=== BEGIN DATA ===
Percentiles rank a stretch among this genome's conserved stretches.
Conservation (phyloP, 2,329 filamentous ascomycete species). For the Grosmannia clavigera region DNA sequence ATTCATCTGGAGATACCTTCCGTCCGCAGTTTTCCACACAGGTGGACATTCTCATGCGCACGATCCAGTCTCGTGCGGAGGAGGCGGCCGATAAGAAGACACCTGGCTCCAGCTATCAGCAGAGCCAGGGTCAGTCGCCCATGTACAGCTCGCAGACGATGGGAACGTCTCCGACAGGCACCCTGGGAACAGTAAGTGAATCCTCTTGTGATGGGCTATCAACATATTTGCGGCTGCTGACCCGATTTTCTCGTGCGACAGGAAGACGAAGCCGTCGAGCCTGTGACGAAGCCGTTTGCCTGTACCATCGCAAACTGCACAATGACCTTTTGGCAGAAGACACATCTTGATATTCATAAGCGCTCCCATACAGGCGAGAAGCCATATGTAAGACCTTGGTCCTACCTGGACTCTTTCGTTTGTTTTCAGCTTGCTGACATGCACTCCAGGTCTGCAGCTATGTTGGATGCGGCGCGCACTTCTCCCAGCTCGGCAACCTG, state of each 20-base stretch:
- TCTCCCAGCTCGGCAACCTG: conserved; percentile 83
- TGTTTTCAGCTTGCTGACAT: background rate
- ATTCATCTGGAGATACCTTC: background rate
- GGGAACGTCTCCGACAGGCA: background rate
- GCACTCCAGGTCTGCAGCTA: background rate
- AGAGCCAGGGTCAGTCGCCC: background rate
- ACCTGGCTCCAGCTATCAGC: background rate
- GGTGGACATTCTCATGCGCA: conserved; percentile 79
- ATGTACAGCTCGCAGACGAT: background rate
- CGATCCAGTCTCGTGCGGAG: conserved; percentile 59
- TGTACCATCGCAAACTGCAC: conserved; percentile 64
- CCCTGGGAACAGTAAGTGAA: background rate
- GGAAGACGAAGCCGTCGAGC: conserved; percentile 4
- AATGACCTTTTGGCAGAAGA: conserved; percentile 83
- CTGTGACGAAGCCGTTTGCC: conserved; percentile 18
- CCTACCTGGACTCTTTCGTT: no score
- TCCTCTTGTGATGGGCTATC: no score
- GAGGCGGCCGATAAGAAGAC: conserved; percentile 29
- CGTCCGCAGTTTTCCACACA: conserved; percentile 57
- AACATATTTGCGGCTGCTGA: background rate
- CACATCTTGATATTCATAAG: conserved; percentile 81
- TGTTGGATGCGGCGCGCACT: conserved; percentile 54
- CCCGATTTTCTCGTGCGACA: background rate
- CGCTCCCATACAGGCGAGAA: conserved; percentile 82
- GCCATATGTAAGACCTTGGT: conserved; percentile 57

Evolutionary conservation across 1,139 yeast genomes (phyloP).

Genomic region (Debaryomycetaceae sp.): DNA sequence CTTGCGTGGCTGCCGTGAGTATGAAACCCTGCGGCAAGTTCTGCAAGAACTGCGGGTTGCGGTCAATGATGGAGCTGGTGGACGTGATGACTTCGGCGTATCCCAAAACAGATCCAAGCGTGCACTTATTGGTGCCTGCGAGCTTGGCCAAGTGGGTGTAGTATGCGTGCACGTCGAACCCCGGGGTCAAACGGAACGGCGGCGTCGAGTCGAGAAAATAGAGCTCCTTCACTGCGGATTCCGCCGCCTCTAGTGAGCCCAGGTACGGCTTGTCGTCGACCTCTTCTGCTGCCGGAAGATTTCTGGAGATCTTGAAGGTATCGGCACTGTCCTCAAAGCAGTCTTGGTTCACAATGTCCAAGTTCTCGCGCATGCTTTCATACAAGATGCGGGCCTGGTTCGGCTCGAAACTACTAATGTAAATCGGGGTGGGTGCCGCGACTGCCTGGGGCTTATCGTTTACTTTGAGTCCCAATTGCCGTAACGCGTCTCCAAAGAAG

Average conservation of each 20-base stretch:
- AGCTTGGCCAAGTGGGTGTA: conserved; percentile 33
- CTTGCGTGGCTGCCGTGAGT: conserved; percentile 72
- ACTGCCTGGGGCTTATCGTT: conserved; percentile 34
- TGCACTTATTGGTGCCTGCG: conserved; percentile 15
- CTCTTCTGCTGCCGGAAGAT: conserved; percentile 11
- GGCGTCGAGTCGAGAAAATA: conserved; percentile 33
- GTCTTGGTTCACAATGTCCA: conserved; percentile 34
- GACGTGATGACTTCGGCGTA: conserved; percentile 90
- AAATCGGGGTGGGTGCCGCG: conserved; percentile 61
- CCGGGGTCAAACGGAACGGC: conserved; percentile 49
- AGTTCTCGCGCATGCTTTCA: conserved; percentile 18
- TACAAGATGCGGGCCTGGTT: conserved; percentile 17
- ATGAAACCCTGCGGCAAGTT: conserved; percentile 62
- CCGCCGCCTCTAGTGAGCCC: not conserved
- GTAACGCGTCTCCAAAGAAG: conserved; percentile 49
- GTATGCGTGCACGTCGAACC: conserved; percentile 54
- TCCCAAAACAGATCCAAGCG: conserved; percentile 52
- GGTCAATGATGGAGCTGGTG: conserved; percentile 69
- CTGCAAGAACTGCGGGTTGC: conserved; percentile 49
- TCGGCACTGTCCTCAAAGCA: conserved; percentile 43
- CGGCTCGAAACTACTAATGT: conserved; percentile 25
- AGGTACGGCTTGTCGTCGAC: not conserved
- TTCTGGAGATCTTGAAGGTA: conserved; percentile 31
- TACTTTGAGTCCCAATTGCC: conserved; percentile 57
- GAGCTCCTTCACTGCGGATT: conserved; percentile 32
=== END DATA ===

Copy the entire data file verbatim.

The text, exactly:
Percentiles rank a stretch among this genome's conserved stretches.
Conservation (phyloP, 2,329 filamentous ascomycete species). For the Grosmannia clavigera region DNA sequence ATTCATCTGGAGATACCTTCCGTCCGCAGTTTTCCACACAGGTGGACATTCTCATGCGCACGATCCAGTCTCGTGCGGAGGAGGCGGCCGATAAGAAGACACCTGGCTCCAGCTATCAGCAGAGCCAGGGTCAGTCGCCCATGTACAGCTCGCAGACGATGGGAACGTCTCCGACAGGCACCCTGGGAACAGTAAGTGAATCCTCTTGTGATGGGCTATCAACATATTTGCGGCTGCTGACCCGATTTTCTCGTGCGACAGGAAGACGAAGCCGTCGAGCCTGTGACGAAGCCGTTTGCCTGTACCATCGCAAACTGCACAATGACCTTTTGGCAGAAGACACATCTTGATATTCATAAGCGCTCCCATACAGGCGAGAAGCCATATGTAAGACCTTGGTCCTACCTGGACTCTTTCGTTTGTTTTCAGCTTGCTGACATGCACTCCAGGTCTGCAGCTATGTTGGATGCGGCGCGCACTTCTCCCAGCTCGGCAACCTG, state of each 20-base stretch:
- TCTCCCAGCTCGGCAACCTG: conserved; percentile 83
- TGTTTTCAGCTTGCTGACAT: background rate
- ATTCATCTGGAGATACCTTC: background rate
- GGGAACGTCTCCGACAGGCA: background rate
- GCACTCCAGGTCTGCAGCTA: background rate
- AGAGCCAGGGTCAGTCGCCC: background rate
- ACCTGGCTCCAGCTATCAGC: background rate
- GGTGGACATTCTCATGCGCA: conserved; percentile 79
- ATGTACAGCTCGCAGACGAT: background rate
- CGATCCAGTCTCGTGCGGAG: conserved; percentile 59
- TGTACCATCGCAAACTGCAC: conserved; percentile 64
- CCCTGGGAACAGTAAGTGAA: background rate
- GGAAGACGAAGCCGTCGAGC: conserved; percentile 4
- AATGACCTTTTGGCAGAAGA: conserved; percentile 83
- CTGTGACGAAGCCGTTTGCC: conserved; percentile 18
- CCTACCTGGACTCTTTCGTT: no score
- TCCTCTTGTGATGGGCTATC: no score
- GAGGCGGCCGATAAGAAGAC: conserved; percentile 29
- CGTCCGCAGTTTTCCACACA: conserved; percentile 57
- AACATATTTGCGGCTGCTGA: background rate
- CACATCTTGATATTCATAAG: conserved; percentile 81
- TGTTGGATGCGGCGCGCACT: conserved; percentile 54
- CCCGATTTTCTCGTGCGACA: background rate
- CGCTCCCATACAGGCGAGAA: conserved; percentile 82
- GCCATATGTAAGACCTTGGT: conserved; percentile 57

Evolutionary conservation across 1,139 yeast genomes (phyloP).

Genomic region (Debaryomycetaceae sp.): DNA sequence CTTGCGTGGCTGCCGTGAGTATGAAACCCTGCGGCAAGTTCTGCAAGAACTGCGGGTTGCGGTCAATGATGGAGCTGGTGGACGTGATGACTTCGGCGTATCCCAAAACAGATCCAAGCGTGCACTTATTGGTGCCTGCGAGCTTGGCCAAGTGGGTGTAGTATGCGTGCACGTCGAACCCCGGGGTCAAACGGAACGGCGGCGTCGAGTCGAGAAAATAGAGCTCCTTCACTGCGGATTCCGCCGCCTCTAGTGAGCCCAGGTACGGCTTGTCGTCGACCTCTTCTGCTGCCGGAAGATTTCTGGAGATCTTGAAGGTATCGGCACTGTCCTCAAAGCAGTCTTGGTTCACAATGTCCAAGTTCTCGCGCATGCTTTCATACAAGATGCGGGCCTGGTTCGGCTCGAAACTACTAATGTAAATCGGGGTGGGTGCCGCGACTGCCTGGGGCTTATCGTTTACTTTGAGTCCCAATTGCCGTAACGCGTCTCCAAAGAAG

Average conservation of each 20-base stretch:
- AGCTTGGCCAAGTGGGTGTA: conserved; percentile 33
- CTTGCGTGGCTGCCGTGAGT: conserved; percentile 72
- ACTGCCTGGGGCTTATCGTT: conserved; percentile 34
- TGCACTTATTGGTGCCTGCG: conserved; percentile 15
- CTCTTCTGCTGCCGGAAGAT: conserved; percentile 11
- GGCGTCGAGTCGAGAAAATA: conserved; percentile 33
- GTCTTGGTTCACAATGTCCA: conserved; percentile 34
- GACGTGATGACTTCGGCGTA: conserved; percentile 90
- AAATCGGGGTGGGTGCCGCG: conserved; percentile 61
- CCGGGGTCAAACGGAACGGC: conserved; percentile 49
- AGTTCTCGCGCATGCTTTCA: conserved; percentile 18
- TACAAGATGCGGGCCTGGTT: conserved; percentile 17
- ATGAAACCCTGCGGCAAGTT: conserved; percentile 62
- CCGCCGCCTCTAGTGAGCCC: not conserved
- GTAACGCGTCTCCAAAGAAG: conserved; percentile 49
- GTATGCGTGCACGTCGAACC: conserved; percentile 54
- TCCCAAAACAGATCCAAGCG: conserved; percentile 52
- GGTCAATGATGGAGCTGGTG: conserved; percentile 69
- CTGCAAGAACTGCGGGTTGC: conserved; percentile 49
- TCGGCACTGTCCTCAAAGCA: conserved; percentile 43
- CGGCTCGAAACTACTAATGT: conserved; percentile 25
- AGGTACGGCTTGTCGTCGAC: not conserved
- TTCTGGAGATCTTGAAGGTA: conserved; percentile 31
- TACTTTGAGTCCCAATTGCC: conserved; percentile 57
- GAGCTCCTTCACTGCGGATT: conserved; percentile 32